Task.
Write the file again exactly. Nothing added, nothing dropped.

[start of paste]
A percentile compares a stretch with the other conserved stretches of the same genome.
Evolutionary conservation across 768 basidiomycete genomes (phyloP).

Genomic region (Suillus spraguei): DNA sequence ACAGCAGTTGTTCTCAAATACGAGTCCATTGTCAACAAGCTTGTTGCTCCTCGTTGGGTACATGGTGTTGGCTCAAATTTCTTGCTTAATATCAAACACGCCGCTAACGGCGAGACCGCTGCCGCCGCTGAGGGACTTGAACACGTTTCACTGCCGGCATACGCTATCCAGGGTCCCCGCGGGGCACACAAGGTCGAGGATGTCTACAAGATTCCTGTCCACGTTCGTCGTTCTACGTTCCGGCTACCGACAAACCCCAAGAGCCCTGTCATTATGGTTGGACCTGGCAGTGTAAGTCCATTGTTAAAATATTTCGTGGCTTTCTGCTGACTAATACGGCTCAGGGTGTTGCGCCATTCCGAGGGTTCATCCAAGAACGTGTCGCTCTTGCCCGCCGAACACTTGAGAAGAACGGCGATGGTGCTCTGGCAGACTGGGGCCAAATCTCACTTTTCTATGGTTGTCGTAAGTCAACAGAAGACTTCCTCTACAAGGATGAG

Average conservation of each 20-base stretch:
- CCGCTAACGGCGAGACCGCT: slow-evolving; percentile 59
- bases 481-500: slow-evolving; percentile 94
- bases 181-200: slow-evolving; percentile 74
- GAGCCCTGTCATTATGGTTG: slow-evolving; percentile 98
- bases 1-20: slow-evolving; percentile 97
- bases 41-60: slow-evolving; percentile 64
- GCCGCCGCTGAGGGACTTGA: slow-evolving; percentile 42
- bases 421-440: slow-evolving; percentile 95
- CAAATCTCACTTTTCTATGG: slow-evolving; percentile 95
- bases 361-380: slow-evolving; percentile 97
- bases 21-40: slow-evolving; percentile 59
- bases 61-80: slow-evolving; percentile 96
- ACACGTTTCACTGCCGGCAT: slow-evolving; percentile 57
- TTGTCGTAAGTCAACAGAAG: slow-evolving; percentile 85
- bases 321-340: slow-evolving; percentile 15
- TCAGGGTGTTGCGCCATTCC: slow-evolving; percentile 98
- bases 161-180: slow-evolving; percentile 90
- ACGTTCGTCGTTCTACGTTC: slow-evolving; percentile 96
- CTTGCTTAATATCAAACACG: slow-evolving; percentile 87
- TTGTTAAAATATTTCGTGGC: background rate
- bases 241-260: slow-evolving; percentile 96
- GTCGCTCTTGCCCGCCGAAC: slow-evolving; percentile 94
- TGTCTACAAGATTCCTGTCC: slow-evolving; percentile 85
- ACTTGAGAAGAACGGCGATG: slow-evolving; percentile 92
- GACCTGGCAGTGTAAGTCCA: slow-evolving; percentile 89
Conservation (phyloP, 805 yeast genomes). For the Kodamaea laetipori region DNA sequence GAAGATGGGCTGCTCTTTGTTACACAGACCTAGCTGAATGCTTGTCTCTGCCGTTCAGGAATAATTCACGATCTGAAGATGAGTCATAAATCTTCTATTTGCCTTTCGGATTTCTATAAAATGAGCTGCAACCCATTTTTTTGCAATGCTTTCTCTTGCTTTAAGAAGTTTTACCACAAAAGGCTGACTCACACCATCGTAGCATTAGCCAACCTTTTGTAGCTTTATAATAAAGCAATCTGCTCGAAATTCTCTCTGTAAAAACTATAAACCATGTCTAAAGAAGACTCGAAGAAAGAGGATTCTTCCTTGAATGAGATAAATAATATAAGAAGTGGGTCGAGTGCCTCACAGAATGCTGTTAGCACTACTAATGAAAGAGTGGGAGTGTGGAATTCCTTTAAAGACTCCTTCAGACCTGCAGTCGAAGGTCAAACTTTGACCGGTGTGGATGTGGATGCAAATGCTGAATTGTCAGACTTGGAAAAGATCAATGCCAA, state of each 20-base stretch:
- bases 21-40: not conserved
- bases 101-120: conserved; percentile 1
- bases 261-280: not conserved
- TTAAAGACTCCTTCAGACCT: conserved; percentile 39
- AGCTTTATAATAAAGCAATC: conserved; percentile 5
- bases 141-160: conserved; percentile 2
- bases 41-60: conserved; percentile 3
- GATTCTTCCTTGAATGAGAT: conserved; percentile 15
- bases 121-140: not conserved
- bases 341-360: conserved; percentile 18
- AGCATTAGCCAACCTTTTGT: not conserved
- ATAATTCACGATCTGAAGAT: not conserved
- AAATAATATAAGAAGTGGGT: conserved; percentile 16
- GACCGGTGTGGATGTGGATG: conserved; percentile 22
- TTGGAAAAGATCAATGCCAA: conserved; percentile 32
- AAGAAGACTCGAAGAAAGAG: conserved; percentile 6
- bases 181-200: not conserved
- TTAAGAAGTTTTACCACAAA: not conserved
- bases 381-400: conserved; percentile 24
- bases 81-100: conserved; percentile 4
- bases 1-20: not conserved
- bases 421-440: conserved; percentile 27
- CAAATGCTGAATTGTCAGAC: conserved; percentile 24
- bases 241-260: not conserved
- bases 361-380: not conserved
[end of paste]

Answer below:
A percentile compares a stretch with the other conserved stretches of the same genome.
Evolutionary conservation across 768 basidiomycete genomes (phyloP).

Genomic region (Suillus spraguei): DNA sequence ACAGCAGTTGTTCTCAAATACGAGTCCATTGTCAACAAGCTTGTTGCTCCTCGTTGGGTACATGGTGTTGGCTCAAATTTCTTGCTTAATATCAAACACGCCGCTAACGGCGAGACCGCTGCCGCCGCTGAGGGACTTGAACACGTTTCACTGCCGGCATACGCTATCCAGGGTCCCCGCGGGGCACACAAGGTCGAGGATGTCTACAAGATTCCTGTCCACGTTCGTCGTTCTACGTTCCGGCTACCGACAAACCCCAAGAGCCCTGTCATTATGGTTGGACCTGGCAGTGTAAGTCCATTGTTAAAATATTTCGTGGCTTTCTGCTGACTAATACGGCTCAGGGTGTTGCGCCATTCCGAGGGTTCATCCAAGAACGTGTCGCTCTTGCCCGCCGAACACTTGAGAAGAACGGCGATGGTGCTCTGGCAGACTGGGGCCAAATCTCACTTTTCTATGGTTGTCGTAAGTCAACAGAAGACTTCCTCTACAAGGATGAG

Average conservation of each 20-base stretch:
- CCGCTAACGGCGAGACCGCT: slow-evolving; percentile 59
- bases 481-500: slow-evolving; percentile 94
- bases 181-200: slow-evolving; percentile 74
- GAGCCCTGTCATTATGGTTG: slow-evolving; percentile 98
- bases 1-20: slow-evolving; percentile 97
- bases 41-60: slow-evolving; percentile 64
- GCCGCCGCTGAGGGACTTGA: slow-evolving; percentile 42
- bases 421-440: slow-evolving; percentile 95
- CAAATCTCACTTTTCTATGG: slow-evolving; percentile 95
- bases 361-380: slow-evolving; percentile 97
- bases 21-40: slow-evolving; percentile 59
- bases 61-80: slow-evolving; percentile 96
- ACACGTTTCACTGCCGGCAT: slow-evolving; percentile 57
- TTGTCGTAAGTCAACAGAAG: slow-evolving; percentile 85
- bases 321-340: slow-evolving; percentile 15
- TCAGGGTGTTGCGCCATTCC: slow-evolving; percentile 98
- bases 161-180: slow-evolving; percentile 90
- ACGTTCGTCGTTCTACGTTC: slow-evolving; percentile 96
- CTTGCTTAATATCAAACACG: slow-evolving; percentile 87
- TTGTTAAAATATTTCGTGGC: background rate
- bases 241-260: slow-evolving; percentile 96
- GTCGCTCTTGCCCGCCGAAC: slow-evolving; percentile 94
- TGTCTACAAGATTCCTGTCC: slow-evolving; percentile 85
- ACTTGAGAAGAACGGCGATG: slow-evolving; percentile 92
- GACCTGGCAGTGTAAGTCCA: slow-evolving; percentile 89
Conservation (phyloP, 805 yeast genomes). For the Kodamaea laetipori region DNA sequence GAAGATGGGCTGCTCTTTGTTACACAGACCTAGCTGAATGCTTGTCTCTGCCGTTCAGGAATAATTCACGATCTGAAGATGAGTCATAAATCTTCTATTTGCCTTTCGGATTTCTATAAAATGAGCTGCAACCCATTTTTTTGCAATGCTTTCTCTTGCTTTAAGAAGTTTTACCACAAAAGGCTGACTCACACCATCGTAGCATTAGCCAACCTTTTGTAGCTTTATAATAAAGCAATCTGCTCGAAATTCTCTCTGTAAAAACTATAAACCATGTCTAAAGAAGACTCGAAGAAAGAGGATTCTTCCTTGAATGAGATAAATAATATAAGAAGTGGGTCGAGTGCCTCACAGAATGCTGTTAGCACTACTAATGAAAGAGTGGGAGTGTGGAATTCCTTTAAAGACTCCTTCAGACCTGCAGTCGAAGGTCAAACTTTGACCGGTGTGGATGTGGATGCAAATGCTGAATTGTCAGACTTGGAAAAGATCAATGCCAA, state of each 20-base stretch:
- bases 21-40: not conserved
- bases 101-120: conserved; percentile 1
- bases 261-280: not conserved
- TTAAAGACTCCTTCAGACCT: conserved; percentile 39
- AGCTTTATAATAAAGCAATC: conserved; percentile 5
- bases 141-160: conserved; percentile 2
- bases 41-60: conserved; percentile 3
- GATTCTTCCTTGAATGAGAT: conserved; percentile 15
- bases 121-140: not conserved
- bases 341-360: conserved; percentile 18
- AGCATTAGCCAACCTTTTGT: not conserved
- ATAATTCACGATCTGAAGAT: not conserved
- AAATAATATAAGAAGTGGGT: conserved; percentile 16
- GACCGGTGTGGATGTGGATG: conserved; percentile 22
- TTGGAAAAGATCAATGCCAA: conserved; percentile 32
- AAGAAGACTCGAAGAAAGAG: conserved; percentile 6
- bases 181-200: not conserved
- TTAAGAAGTTTTACCACAAA: not conserved
- bases 381-400: conserved; percentile 24
- bases 81-100: conserved; percentile 4
- bases 1-20: not conserved
- bases 421-440: conserved; percentile 27
- CAAATGCTGAATTGTCAGAC: conserved; percentile 24
- bases 241-260: not conserved
- bases 361-380: not conserved